passive income definition

Going to work every day and getting a paycheck every two weeks? That’s active income.

Being self-employed? Freelance work and side gigs? Those are active income, too.

Active income is money that you have to work in order to earn, on an ongoing basis. It’s trading time for money.

I don’t know about you, but I don’t want to do that for the rest of my life. Enter: passive income. 


Passive Income Definition

Passive income is money that you earn without having to actively work for it. You earn it while you’re sleeping, or playing with your kids, or relaxing on the beach, playing golf, sipping a nice cabernet, or doing whatever it is you’d rather do than work.

Sounds pretty terrific — so why isn’t everyone out building passive income?

They are, sort of. When people save and invest for retirement, their nest egg usually includes stocks that pay dividends, and perhaps bonds. Retirement income is passive income.

But retirement is a distant, nebulous idea for most people. It’s something they do because everyone tells them they “should,” not because they’re trying to build passive income streams to change their life here and now.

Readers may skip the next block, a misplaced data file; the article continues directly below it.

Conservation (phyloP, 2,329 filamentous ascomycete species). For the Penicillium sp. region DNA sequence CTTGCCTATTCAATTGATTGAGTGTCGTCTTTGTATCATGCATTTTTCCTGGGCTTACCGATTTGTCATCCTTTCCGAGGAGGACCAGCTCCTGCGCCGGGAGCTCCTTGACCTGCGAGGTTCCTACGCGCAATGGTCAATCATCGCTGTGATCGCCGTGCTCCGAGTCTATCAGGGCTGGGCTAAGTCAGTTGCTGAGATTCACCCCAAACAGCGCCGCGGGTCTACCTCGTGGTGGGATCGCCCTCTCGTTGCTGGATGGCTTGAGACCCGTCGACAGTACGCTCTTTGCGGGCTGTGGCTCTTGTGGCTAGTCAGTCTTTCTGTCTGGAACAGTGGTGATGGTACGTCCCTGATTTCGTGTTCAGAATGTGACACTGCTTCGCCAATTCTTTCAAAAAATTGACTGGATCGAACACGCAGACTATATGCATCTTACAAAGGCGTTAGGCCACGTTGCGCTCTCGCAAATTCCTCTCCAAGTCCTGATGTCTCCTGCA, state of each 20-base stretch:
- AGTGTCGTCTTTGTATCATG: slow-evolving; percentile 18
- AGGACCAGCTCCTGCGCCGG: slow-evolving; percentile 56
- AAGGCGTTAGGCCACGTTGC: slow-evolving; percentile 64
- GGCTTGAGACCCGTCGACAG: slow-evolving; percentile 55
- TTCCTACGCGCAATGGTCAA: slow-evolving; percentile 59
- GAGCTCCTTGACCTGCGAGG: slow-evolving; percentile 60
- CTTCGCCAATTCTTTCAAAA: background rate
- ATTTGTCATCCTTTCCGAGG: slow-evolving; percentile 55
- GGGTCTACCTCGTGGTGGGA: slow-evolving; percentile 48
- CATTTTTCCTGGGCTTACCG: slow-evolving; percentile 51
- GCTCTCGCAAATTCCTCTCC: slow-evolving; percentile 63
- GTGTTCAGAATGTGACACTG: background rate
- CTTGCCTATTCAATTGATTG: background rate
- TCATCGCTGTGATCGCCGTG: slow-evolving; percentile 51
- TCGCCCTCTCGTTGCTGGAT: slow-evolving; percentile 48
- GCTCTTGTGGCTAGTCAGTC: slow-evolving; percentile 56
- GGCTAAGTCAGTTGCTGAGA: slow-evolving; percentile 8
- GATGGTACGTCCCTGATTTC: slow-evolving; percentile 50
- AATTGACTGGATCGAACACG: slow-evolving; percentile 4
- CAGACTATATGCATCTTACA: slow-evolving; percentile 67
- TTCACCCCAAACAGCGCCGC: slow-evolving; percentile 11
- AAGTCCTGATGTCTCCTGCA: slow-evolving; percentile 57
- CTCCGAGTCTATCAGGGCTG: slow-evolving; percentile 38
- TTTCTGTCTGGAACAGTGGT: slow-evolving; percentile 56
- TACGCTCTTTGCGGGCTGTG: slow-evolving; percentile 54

Also, most types of passive incomes take a great deal of work up front. It requires investment of time and/or money, with no immediate results.


Passive Income Types

Just because you understand the passive income definition doesn’t mean you know how to create passive income.

While it comes in many shapes in sizes, five passive income types cover most sources of passive income. As a broad overview, the most common types of passive incomes include:

  • Dividends: Stocks tend to be better vehicles for appreciation than income, but some do produce income (or “yield”) in the form of regular dividends.